In a move that will help investors to make a more informed investment decision, capital markets regulator Securities and Exchange Board of India (SEBI) has made it mandatory for mutual funds to assign a risk level to schemes, based on certain parameters.
SEBI’s decision on the “risk-o-meter”, which it announced on October 5, 2020, came into effect on January 1. In its circular issued on October 5, the regulator made it mandatory for mutual fund houses to characterise the risk level of their schemes on a six-stage scale from “Low” to “Very High”.
How will the risk-o-meter work?
As per the October 5 circular, all mutual funds shall, beginning January 1, assign a risk level to their schemes at the time of launch, based on the scheme’s characteristics.
The risk-o-meter must be evaluated on a monthly basis. Fund houses are required to disclose the risko-o-meter risk level along with the portfolio disclosure for all their schemes on their own websites as well as the website of the Association of Mutual Funds in India (AMFI) within 10 days of the close of each month.
Any change in the risk-o-meter reading with regard to a scheme shall be communicated to the unit-holders of that scheme, SEBI has said.
How is this different from the older category risk level?
There has been a kind of risk-o-meter for mutual funds since 2015; however, the schemes simply showed the risk level of the category that they belonged to. They did not reflect the riskiness of individual schemes and their respective portfolios.
Therefore, all large cap schemes — or any other category of schemes — across fund houses, carried the same risk level (one of five risks levels) that was assigned by SEBI to the category to which they belonged.
This has changed with effect from January 1 this year. Fund houses must now assign a risk level out of six available levels — the “Very High” category is new — after calculating their risk value from their respective portfolios.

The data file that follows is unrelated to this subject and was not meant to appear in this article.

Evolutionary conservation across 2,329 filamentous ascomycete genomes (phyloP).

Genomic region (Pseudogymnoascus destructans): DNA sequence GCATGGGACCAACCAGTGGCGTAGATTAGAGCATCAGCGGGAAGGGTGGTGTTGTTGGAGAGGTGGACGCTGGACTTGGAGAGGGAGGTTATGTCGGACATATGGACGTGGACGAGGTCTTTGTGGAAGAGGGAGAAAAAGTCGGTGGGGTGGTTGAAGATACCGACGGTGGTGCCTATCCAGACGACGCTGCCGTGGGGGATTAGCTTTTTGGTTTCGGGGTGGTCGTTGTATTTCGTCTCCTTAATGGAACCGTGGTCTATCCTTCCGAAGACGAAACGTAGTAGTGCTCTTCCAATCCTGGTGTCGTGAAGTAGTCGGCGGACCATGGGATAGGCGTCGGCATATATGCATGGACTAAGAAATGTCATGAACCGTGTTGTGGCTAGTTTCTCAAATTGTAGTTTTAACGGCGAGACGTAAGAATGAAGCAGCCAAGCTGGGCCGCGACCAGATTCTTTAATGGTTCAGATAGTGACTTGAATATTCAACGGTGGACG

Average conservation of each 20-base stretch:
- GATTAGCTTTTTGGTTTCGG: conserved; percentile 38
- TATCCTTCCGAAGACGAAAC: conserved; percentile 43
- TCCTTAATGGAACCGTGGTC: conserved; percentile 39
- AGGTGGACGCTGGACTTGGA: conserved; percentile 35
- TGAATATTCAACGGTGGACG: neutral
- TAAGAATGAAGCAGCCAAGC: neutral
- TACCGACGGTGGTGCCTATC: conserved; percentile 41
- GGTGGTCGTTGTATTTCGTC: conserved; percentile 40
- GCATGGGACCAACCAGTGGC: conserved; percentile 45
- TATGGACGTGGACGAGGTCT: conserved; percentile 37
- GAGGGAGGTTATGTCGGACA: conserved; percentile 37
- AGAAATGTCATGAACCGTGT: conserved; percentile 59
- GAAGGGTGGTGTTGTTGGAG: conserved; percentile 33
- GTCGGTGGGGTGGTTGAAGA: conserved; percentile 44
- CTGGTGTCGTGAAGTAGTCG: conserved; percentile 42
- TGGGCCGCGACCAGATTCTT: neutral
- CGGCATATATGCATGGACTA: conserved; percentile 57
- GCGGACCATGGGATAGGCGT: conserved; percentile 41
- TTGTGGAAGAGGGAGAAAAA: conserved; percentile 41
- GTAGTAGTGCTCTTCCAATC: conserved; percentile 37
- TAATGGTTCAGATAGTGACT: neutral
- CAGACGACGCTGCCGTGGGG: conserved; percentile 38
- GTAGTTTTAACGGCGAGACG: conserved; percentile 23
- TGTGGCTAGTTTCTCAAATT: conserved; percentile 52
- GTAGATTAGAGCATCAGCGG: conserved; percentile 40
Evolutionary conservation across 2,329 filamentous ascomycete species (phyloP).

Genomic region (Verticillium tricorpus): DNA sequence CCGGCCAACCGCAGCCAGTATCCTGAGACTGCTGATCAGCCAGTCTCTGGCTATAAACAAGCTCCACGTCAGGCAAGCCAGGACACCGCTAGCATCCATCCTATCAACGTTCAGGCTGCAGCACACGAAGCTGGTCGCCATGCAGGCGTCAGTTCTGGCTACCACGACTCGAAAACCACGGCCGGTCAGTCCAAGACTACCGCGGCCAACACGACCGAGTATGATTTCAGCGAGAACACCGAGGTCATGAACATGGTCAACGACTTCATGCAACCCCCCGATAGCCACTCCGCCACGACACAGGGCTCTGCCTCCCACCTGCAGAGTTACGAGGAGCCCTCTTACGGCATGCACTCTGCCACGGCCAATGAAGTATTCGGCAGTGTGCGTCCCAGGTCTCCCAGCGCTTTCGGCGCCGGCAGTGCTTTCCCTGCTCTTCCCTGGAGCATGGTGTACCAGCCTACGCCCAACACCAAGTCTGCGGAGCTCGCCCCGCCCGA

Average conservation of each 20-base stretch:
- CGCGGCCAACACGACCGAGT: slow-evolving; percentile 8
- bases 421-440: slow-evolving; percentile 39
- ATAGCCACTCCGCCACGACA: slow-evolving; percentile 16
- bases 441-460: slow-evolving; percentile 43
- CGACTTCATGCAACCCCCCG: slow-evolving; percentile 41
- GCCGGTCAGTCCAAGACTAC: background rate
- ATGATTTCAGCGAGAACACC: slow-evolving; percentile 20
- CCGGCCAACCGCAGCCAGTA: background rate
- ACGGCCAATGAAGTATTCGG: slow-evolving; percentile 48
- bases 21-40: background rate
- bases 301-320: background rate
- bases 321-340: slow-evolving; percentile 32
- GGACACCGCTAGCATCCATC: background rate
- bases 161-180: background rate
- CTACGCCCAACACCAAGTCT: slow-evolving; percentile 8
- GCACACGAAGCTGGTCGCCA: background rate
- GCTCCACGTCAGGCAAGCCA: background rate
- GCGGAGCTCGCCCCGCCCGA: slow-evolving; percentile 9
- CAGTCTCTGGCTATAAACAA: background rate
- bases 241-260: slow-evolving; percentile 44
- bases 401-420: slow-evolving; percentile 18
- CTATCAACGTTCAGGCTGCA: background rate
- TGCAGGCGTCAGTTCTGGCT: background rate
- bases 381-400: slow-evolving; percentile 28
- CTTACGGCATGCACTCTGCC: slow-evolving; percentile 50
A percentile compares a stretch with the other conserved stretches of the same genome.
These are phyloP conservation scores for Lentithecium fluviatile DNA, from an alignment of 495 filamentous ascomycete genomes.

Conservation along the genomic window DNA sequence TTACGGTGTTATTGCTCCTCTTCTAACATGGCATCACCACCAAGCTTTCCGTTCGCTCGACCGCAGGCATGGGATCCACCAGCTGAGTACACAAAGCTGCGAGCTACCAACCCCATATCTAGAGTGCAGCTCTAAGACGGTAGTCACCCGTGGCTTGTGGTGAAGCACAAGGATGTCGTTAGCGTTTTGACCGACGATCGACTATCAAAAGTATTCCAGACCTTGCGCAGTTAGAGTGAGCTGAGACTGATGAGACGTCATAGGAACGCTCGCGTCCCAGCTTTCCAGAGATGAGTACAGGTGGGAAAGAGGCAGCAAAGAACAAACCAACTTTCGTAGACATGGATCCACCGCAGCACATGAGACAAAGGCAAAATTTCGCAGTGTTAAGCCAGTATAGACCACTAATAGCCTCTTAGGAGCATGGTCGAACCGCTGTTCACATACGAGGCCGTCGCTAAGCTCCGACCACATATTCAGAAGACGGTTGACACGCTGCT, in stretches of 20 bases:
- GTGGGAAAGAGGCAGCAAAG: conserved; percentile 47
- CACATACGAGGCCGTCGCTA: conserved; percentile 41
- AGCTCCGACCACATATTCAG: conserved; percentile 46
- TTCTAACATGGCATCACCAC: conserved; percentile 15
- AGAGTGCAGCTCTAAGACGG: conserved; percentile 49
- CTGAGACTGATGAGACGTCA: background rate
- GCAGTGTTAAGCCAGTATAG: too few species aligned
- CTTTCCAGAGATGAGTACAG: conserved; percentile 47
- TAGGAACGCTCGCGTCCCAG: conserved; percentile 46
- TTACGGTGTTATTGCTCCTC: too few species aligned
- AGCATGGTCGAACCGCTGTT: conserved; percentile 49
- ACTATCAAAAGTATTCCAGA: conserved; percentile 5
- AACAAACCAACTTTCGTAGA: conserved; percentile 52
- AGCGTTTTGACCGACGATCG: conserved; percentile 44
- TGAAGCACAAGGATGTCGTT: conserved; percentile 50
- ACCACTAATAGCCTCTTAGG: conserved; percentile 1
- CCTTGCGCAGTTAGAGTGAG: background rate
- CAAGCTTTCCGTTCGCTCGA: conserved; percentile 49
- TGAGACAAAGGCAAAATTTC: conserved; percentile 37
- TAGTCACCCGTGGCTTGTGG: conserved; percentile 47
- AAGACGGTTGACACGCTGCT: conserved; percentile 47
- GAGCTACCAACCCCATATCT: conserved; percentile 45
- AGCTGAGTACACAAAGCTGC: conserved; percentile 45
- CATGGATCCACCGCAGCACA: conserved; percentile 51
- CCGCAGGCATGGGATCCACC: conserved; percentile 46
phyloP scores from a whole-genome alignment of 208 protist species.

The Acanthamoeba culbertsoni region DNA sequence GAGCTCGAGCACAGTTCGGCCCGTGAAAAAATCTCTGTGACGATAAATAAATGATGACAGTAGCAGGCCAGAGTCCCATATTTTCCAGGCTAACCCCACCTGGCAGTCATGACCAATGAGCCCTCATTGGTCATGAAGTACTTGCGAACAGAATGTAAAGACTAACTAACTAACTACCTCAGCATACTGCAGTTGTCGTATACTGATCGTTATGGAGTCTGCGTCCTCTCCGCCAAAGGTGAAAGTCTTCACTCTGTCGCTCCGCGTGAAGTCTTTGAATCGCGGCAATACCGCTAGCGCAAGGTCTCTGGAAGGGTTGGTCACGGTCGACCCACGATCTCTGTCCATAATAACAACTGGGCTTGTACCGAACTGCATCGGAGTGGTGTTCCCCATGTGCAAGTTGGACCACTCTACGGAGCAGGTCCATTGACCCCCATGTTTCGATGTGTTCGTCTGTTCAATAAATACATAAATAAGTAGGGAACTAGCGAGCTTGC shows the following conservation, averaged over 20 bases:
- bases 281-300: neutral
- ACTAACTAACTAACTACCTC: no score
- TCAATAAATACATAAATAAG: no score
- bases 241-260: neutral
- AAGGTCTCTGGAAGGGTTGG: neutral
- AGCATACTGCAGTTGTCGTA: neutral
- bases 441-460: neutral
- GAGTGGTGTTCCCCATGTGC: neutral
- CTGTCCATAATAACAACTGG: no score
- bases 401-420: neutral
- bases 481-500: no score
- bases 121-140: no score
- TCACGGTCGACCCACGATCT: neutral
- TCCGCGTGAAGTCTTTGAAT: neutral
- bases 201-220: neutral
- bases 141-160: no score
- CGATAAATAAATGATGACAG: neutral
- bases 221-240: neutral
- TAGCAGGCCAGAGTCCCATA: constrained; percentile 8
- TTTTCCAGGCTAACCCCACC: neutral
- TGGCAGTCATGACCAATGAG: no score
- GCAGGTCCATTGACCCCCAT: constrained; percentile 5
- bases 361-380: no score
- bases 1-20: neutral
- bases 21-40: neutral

Since the risk value and risk levels would be arrived at after taking into account critical parameters such as credit risk, interest rate risk, and liquidity risk in case of a debt scheme, and parameters such as market capitalisation, volatility, and impact cost in case of an equity scheme, industry experts feel that the risk-o-meter will now provide a more objective assessment of the riskiness of a particular scheme to potential investors.
Many feel that the earlier category risk-o-meter was in a way misleading — the category risk-o-meter had no connection with the schemes, and two schemes of two different fund houses in the same category would reflect the same risk level, even though they had very different portfolios and riskiness profiles.
Now, if in the same category, one scheme is generating a higher return than others, investors will be able to figure out if it is, in fact, taking a higher risk than others for generating these superior returns. In effect, this adds another layer of information to make an investment decision.
How will the level of risk be assigned?
Which one of the six risk levels — low, low to moderate, moderate, moderately high, high, and very high — would apply, would depend upon the risk value (less than 1 for low risk to more than 5 for very high risk) calculated for the scheme. So if the risk value of a scheme is less than 1, its risk level would be low, and if it is more the 5, the risk will be very high on the risk-o-meter.
How will the risk value be calculated?
For an equity portfolio, the risk value would be a simple average of market capitalisation value, volatility value, and impact cost value.
While market cap value of a portfolio will be based on the weighted average of the market capitalisation values of each security (5 for large cap, 7 for mid cap and 9 for small cap), the volatility risk value of the portfolio will be the weighted average of the volatility value of each security (5 for daily volatility of up to 1, and 6 for greater than 1).
As for impact cost value, which is a measure of liquidity, the value would be the weighted average of impact cost values of each security (5 in case of average monthly impact cost of up to 1; 7 for that between 1 and 2; and 9 for that above 2).
The risk value for the debt portfolio would be a simple average of credit risk value, interest rate risk value, and liquidity risk value. However, if the liquidity risk value is higher than the average of credit risk value, liquidity risk value, and interest rate risk value, then the value of liquidity risk shall be considered as risk value of the debt portfolio.
While the credit risk value of the portfolio would be assigned 1 for AAA rated and 12 for instruments below investment grade, the interest rate risk will be valued using the Macaulay Duration of the portfolio (1 for duration below 0.5 years and 6 for those with duration of over 4 years). (Macaulay Duration is the weighted average time for which a bond has to be held in order that the total present value of cash flows received matches the current market price paid for the bond.)
For measuring the liquidity risk of schemes, listing status, credit rating, and structure of debt instruments is considered (1 for Gsec and AAA-rated PSUs, and 14 for below investment grade and unrated debt securities).